The death of Jose Fernandez was a huge shock to the MLB and fans of the game. Let us look back and some of the other players who were struck down in the prime of their lives.
It is always shocking when a young person dies, either through illness or unexpectedly. These people, cut down in the prime of their lives, with so much ahead of them, leave a hole that can never be filled. Their impact, and the memories they left behind, will never be forgotten.
That shock and sadness is magnified when the young person in question is an athlete. While death does not care about a person’s age or profession, it is always a shock when a young athlete is cut down in the prime of their lives and careers. That is especially the case when these players are just getting started.
This is why it was such a shock when the news that Jose Fernandez was killed early Sunday morning broke. Players across the MLB were saddened by his sudden loss, shocked that the Marlins ace was taken away in the prime of his life. Yet, Fernandez was not the first to be taken away during his career, and he will unfortunately not be the last.
And so, as we mourn the loss of Jose Fernandez, let us take a look at those other players whose deaths, either due to an accident or by the own hand, ended their careers, and lives, earlier than anyone would have expected.
Marty Bergen was a decent enough hitter (at least compared to his historically awful brother, Bill Bergen) but was a gifted defensive catcher. He was also completely insane, and his mental health issues played a large part in his shocking murder/suicide.
Considered to be the best defensive catcher in the history of the game by Hall of Famer Jesse Burkett, Bergen began to suffer mental problems after his infant son died. He began to alienate himself from his teammates, inexplicably slapping Vic Willis during breakfast one day, and he was given a wide berth by his teammates. After his son died, he would leave the team periodically to head home, then just reappear without saying a word to anyone. Of course, Bergen also thought his teammates were making fun of him due to his son’s death, further straining relations.
As time went on, his condition worsened. He was pulled from one game in October 9, 1899, because he was dodging knife thrusts from an invisible assassin instead of catching pitches. Bergen was prescribed medication to treat his illness, but refused to take it because he thought that spies were trying to poison him. He did recognize his issues, and sought help from doctors and the church, but would not follow prescribed treatments.
His mental issues came to a head on January 19, 1900. He snapped, and killed his wife and two children with an axe, crushing their skulls with his blows. After their murder, Bergen then killed himself, slitting his throat with a straight razor with enough force where he almost decapitated himself.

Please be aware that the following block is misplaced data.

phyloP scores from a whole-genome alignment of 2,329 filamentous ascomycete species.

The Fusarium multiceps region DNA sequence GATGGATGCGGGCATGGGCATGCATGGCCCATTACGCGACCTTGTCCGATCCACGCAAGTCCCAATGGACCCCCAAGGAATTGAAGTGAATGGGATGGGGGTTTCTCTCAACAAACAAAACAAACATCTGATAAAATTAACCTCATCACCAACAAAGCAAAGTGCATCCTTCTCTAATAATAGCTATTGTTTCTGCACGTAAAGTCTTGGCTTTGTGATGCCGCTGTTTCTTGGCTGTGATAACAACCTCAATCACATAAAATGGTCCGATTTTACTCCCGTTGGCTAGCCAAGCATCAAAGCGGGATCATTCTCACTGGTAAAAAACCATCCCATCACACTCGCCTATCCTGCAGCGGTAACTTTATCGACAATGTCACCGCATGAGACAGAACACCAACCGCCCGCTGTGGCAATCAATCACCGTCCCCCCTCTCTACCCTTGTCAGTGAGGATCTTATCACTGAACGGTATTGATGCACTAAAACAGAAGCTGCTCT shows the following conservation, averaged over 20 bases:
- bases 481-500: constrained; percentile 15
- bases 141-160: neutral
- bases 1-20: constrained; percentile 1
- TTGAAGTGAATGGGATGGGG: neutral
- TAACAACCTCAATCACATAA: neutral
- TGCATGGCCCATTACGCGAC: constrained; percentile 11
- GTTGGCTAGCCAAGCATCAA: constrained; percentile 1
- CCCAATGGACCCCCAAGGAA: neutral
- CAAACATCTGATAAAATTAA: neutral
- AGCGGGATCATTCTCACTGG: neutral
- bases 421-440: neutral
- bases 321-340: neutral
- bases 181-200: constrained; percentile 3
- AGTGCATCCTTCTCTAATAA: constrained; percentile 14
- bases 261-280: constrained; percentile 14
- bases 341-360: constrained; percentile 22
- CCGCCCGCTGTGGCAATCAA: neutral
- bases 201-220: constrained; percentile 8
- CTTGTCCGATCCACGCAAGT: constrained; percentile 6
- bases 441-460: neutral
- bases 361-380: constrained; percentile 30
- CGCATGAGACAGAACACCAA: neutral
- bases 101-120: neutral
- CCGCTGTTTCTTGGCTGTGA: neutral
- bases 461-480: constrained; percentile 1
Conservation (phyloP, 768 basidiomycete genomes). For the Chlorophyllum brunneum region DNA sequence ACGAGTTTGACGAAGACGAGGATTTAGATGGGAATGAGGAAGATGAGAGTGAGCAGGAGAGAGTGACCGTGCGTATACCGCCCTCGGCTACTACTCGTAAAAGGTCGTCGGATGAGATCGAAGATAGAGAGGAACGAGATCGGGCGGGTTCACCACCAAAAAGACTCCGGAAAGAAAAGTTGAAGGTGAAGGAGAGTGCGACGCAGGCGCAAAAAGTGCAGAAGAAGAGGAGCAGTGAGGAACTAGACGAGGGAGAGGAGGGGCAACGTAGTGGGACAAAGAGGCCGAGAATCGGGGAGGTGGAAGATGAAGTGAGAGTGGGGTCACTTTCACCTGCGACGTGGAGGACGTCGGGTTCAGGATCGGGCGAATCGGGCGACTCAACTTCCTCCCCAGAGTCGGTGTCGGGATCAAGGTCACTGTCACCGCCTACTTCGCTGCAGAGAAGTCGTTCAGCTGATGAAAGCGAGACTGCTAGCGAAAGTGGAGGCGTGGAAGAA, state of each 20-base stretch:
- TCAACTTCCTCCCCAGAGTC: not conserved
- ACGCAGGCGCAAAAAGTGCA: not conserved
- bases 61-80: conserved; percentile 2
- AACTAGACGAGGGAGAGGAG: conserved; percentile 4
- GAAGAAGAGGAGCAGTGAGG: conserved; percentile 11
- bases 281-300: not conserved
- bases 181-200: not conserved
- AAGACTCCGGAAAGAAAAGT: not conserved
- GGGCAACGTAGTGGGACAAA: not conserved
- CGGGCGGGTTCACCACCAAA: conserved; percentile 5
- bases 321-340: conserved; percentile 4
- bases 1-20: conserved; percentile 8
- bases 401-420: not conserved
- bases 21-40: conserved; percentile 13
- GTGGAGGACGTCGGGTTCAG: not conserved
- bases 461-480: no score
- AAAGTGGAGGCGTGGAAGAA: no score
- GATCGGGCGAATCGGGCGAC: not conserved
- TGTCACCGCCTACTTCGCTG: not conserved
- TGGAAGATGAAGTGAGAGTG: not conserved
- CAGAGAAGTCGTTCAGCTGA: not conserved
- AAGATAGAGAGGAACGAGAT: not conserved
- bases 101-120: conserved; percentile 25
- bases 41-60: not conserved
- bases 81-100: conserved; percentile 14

A memorial to Marty Bergen, donated, in part, by Connie Mack, stands at his gravesite in St. Joseph’s Cemetery in North Brookfield, Massachusetts, honoring him for his contributions to the MLB. His death, and the circumstances surrounding it, may have been the most shocking in baseball history.
Ken Hubbs was going to be the future for the Chicago Cubs at second base. Instead, he was taken from the game far too early.
His career began on a promising note. In his first full season in 1962, Hubbs had a .260/.299/.346 batting line, hitting 24 doubles. While his offense may not have been great, Hubbs was a gifted defensive second baseman, finishing second in range factor and ranking in the top four in putouts, assists, and double plays at second. That year, he won the Rookie of the Year and Gold Glove awards.
In 1963, Hubbs batting line slipped to .235/.285/.322 batting line, but there were signs of improvement. He increased his home runs, from five to eight, and struck out 36 fewer times. Hubbs’ OPS+ also increased, despite a lower batting line. He may not have won a Gold Glove award that year, but his defensive numbers also improved. It appeared as though the Cubs had their second baseman for quite a few years to come.
Unfortunately, tragedy struck. Hubbs, who had a fear of flying, took flying lessons and acquired his pilot’s license in an attempt to combat those fears. With a storm approaching, Hubbs and a friend attempted to set off for Colton, California. They did not file a flight plan, and there was no contact from the airplane after takeoff. A rescue mission found the wreckage a quarter mile south of Bird Island in -1 degree temperatures.
One of the bright young stars of the MLB at the time, Ken Hubbs lives on in a foundation named in his honor. An award, also named for Hubbs, is given annually to the top male athletes in the greater San Bernardino area, where he grew up.
Similar to the tragic death of Jose Fernandez, Steve Olin and Tim Crews were killed in a boating accident during Spring Training in 1993. However, in this case, alcohol was a main factor.
A right handed submariner, Steve Olin had taken over as the Indians closer partway through the 1991 season. He finished that year with 17 saves and a 3.36 ERA, striking out 38 batters in 56.1 innings of work. The following season, he appeared to be on the verge of becoming one of the better closers in the game, notching 29 saves with a 2.34 ERA and a 1.211 WHiP, using his submarine delivery to generate ground ball after ground ball.
Tim Crews had been a free agent signing that offseason, coming over from the Los Angeles Dodgers. He struggled in 1992, posting a 5.19 ERA and a 1.474 WHiP, but was still expected to be a key part of the Indians bullpen in the coming year.
Unfortunately, both careers were cut short in a boating accident. Olin, Crews, and Bobby Ojeda had taken a boat out on Little Lake Nellie in Clermont, Florida. Crews, who was legally intoxicated at the time, was piloting the boat, although Olin and Ojeda had barely any alcohol in their system. The boat crashed into a pier, killing Crews and Olin, with Ojeda suffering severe injuries to his head. He attributed his survival to the fact that he was slouching in his seat, but the accident took a severe toll on him mentally, as he only pitched in 11 games afterwards.